In the Spotlight: Weak Moves

A Helicopter disaster scenario: In room 2, a sweet middle-aged jazz combo practices. In room 3, five adolescent metalheads about three years away from complete deafness. The  wall between 2 and 3 is unfortunately not 100% soundproof… I’d like to save them with another studio, but we’re full. Howeeeeeever… Weak Moves is in 13 and they are willing to trade; Max: “Aaaah, we play louder!” Catastrophe averted.

Weak Moves are long time Heli regulars. I spoke to Jespfur about the project that began with guitar riffs he had kept on the shelf for a few years. He gathered around him a motley crew of musicians to carry out this work, consisting of Jacco Troost on lead guitar and effects (“he always has twenty bags on his back. If anyone needs to get a car, it’s him”), Jeremy Peters on bass and Max Harms on drums. Helicopter became their base of operations, from where they are now steadily conquering the scene.

Although Weak Moves began as an alias of Jespfur, the band has grown into a close-knit collaboration. The members have diverse musical backgrounds, but somehow it works. It’s a rough band, but roughness can’t hide the fact that these are sensitive guys. This is confirmed when I ask Jespfur about the idea behind the music; “We’re basically an inner-release organization. I write introspective lyrics. Information that you don’t actually get until you hit your head hard. If I share that with you, maybe you won’t have to bump your head.”

“Our strength is in live shows. That’s where all those deeply hidden things come out. The other day someone in the front row was crying, next to that someone was laughing and the rest were dancing.”

Last year, the album Geodesic was released. The we-don’t-give-a-f**k attitude the band cultivates is betrayed by a carefully considered use of musical violence and space. Geodesic opens with a vast, soaring, melancholy soundscape, but soon the tidal wave breaks and you are dragged into a dark valley by leaden rock riffs. In subsequent tracks, the pace quickens, different time signatures come into play, but each time that heavy hammer of angst comes down again.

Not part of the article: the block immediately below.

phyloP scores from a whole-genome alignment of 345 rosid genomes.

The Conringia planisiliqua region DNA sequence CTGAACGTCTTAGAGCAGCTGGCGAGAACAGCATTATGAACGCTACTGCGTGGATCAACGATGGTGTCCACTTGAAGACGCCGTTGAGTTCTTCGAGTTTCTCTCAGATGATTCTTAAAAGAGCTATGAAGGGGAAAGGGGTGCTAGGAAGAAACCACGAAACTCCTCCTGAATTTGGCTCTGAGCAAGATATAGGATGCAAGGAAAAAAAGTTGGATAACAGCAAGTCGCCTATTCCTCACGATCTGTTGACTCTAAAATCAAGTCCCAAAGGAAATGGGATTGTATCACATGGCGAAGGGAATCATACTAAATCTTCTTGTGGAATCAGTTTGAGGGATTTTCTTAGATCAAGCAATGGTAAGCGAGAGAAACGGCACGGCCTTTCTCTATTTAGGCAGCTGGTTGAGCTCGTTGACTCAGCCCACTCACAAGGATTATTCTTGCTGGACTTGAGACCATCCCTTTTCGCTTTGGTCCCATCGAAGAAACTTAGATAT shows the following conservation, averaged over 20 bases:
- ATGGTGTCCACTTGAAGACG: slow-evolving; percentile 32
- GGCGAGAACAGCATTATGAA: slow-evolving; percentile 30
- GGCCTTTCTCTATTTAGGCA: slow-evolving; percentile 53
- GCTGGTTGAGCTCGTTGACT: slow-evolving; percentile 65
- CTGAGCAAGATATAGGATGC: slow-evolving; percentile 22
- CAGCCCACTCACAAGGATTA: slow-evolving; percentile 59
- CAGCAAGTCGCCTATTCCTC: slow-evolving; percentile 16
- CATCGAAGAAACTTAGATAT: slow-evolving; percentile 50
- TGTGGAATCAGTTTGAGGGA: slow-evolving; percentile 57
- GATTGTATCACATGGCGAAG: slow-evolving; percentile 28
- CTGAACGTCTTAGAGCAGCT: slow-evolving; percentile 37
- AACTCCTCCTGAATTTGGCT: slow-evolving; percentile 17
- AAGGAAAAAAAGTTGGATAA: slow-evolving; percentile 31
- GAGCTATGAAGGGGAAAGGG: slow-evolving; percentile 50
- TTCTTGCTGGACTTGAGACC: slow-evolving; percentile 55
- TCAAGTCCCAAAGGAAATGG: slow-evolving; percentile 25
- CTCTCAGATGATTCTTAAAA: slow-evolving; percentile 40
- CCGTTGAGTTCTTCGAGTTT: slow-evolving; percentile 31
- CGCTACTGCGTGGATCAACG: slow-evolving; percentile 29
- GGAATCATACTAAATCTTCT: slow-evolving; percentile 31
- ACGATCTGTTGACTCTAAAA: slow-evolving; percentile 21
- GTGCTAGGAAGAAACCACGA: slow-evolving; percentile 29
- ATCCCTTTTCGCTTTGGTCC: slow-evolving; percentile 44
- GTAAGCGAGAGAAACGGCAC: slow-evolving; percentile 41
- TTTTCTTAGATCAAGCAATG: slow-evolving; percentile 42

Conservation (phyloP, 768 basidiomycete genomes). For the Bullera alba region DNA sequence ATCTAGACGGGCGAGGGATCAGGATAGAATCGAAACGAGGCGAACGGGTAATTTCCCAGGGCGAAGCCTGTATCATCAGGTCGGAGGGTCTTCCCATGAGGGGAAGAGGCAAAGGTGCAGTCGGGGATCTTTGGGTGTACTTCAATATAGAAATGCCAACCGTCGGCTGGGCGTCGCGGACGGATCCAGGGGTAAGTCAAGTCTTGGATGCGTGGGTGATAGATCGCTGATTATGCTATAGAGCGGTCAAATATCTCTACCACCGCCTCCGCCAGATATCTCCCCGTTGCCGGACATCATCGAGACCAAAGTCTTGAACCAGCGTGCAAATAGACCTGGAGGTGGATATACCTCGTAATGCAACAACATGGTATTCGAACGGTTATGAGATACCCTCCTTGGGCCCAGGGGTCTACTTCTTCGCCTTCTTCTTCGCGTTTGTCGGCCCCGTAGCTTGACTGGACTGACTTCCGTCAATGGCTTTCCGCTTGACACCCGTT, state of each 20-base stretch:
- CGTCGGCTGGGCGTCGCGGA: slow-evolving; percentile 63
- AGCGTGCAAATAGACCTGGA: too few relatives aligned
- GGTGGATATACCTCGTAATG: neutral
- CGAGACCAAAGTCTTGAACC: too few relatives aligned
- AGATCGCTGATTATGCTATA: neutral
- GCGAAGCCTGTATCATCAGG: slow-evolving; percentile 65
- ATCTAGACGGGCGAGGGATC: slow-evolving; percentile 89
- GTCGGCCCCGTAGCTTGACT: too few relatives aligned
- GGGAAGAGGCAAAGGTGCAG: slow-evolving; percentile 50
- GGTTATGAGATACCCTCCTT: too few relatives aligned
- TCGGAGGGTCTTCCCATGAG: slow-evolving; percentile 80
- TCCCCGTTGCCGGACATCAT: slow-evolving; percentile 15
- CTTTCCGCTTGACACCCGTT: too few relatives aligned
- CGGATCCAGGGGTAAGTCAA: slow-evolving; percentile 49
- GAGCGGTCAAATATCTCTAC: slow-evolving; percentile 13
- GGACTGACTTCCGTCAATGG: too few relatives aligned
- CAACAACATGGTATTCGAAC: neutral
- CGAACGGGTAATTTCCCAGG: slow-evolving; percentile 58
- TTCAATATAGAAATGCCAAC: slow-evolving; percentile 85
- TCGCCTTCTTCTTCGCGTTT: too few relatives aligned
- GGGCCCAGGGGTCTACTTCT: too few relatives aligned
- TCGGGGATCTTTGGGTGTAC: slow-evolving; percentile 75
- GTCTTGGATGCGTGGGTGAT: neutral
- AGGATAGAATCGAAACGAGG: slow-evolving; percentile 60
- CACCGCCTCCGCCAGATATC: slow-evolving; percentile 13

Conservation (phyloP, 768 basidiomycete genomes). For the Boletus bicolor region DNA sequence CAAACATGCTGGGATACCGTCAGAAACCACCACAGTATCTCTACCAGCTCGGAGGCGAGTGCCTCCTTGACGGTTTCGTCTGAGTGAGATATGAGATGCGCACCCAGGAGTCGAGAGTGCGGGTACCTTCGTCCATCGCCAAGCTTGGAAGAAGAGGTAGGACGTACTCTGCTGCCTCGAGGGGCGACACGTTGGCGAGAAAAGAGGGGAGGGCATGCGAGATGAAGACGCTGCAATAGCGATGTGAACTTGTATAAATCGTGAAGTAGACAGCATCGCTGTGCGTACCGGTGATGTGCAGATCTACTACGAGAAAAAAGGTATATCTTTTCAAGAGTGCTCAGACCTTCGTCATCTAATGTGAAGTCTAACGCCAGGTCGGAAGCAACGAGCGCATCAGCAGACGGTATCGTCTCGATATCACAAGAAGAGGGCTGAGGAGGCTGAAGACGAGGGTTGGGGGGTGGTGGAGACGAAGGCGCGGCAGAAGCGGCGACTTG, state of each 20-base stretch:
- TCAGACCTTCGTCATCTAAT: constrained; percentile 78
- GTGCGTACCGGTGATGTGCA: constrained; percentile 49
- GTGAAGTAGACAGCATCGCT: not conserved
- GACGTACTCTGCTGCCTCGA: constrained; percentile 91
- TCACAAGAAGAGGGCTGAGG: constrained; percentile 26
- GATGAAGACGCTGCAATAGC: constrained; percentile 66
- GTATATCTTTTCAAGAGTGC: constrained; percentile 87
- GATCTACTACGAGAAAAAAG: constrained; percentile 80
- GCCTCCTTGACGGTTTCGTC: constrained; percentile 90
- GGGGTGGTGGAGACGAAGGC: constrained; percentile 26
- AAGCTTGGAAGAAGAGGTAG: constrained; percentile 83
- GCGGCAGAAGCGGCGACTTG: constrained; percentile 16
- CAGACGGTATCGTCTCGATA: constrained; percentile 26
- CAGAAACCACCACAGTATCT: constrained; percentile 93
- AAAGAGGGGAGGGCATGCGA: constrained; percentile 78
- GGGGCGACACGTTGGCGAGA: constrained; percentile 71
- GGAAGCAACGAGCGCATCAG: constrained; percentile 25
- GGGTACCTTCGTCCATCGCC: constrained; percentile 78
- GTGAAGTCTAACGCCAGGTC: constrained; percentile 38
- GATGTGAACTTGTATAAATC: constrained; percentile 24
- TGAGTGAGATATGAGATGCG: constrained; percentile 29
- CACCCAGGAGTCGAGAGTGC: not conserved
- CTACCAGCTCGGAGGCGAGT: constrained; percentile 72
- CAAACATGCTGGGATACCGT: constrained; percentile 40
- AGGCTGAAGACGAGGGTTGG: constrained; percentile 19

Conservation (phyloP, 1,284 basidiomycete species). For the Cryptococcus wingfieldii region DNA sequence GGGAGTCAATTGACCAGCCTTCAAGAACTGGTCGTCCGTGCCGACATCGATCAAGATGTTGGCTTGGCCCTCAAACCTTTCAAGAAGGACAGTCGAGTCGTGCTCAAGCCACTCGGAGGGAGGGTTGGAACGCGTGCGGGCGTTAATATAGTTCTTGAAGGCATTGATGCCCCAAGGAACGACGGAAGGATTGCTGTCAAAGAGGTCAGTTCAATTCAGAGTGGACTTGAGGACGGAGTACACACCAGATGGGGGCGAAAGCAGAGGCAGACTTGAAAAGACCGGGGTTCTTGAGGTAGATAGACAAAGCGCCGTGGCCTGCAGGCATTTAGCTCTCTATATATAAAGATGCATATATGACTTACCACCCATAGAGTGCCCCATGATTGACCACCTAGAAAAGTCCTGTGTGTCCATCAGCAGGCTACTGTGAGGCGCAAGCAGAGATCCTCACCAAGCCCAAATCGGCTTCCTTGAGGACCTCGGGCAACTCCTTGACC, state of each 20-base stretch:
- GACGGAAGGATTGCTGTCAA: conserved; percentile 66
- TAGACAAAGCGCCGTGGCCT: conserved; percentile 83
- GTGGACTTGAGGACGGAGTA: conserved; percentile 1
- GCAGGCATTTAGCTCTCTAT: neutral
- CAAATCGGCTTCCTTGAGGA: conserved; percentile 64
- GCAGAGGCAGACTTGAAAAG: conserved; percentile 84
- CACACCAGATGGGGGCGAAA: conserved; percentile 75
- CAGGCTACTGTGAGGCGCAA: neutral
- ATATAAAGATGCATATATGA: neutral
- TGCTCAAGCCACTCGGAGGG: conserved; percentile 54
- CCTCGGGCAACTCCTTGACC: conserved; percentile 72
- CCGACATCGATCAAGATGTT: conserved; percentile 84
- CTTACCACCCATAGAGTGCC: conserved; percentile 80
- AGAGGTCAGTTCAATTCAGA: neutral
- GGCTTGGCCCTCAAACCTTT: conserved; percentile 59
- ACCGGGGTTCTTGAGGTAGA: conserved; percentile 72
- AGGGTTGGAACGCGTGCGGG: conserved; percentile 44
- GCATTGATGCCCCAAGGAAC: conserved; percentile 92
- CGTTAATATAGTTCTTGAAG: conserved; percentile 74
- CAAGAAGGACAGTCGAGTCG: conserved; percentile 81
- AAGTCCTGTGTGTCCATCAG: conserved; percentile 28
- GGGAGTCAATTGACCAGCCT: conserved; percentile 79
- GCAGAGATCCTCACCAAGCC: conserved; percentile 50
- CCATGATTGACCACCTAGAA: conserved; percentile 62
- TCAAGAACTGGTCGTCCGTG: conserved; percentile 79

The song Zaldem begins as a dreamy Indie track and accelerates almost imperceptibly until it explodes into a cacophony of blastbeat, guitar abuse and, of course, the fine art of yodeling, only to fall apart hallucinatingly. Jespfur: ‘Someone called that song a middle finger to the Amsterdam Indie scene the other day’. I myself thought it was mostly very funny.

Weak Moves is busy, if I may judge from what regularly sounds right through the walls here. When I ask what is in store for us, Jespfur says “we are specializing in the roller coaster industry.” Perhaps you do understand what he means. Jespfur recently released Pedestrians of Bright Silence (2024), for which he also rehearsed with a different lineup at the Heli. Solo Jaspfur is more avant-garde than we are used to even from Weak Moves, and with that he is now garnering recognition. He is going on an international tour in the near futurue, and that seems to be only the beginning. I’d say, keep an eye on them, Weak Moves ánd Jespfur.

Weak moves on Instagram and Spotify

Jespfur on Instagram and Spotify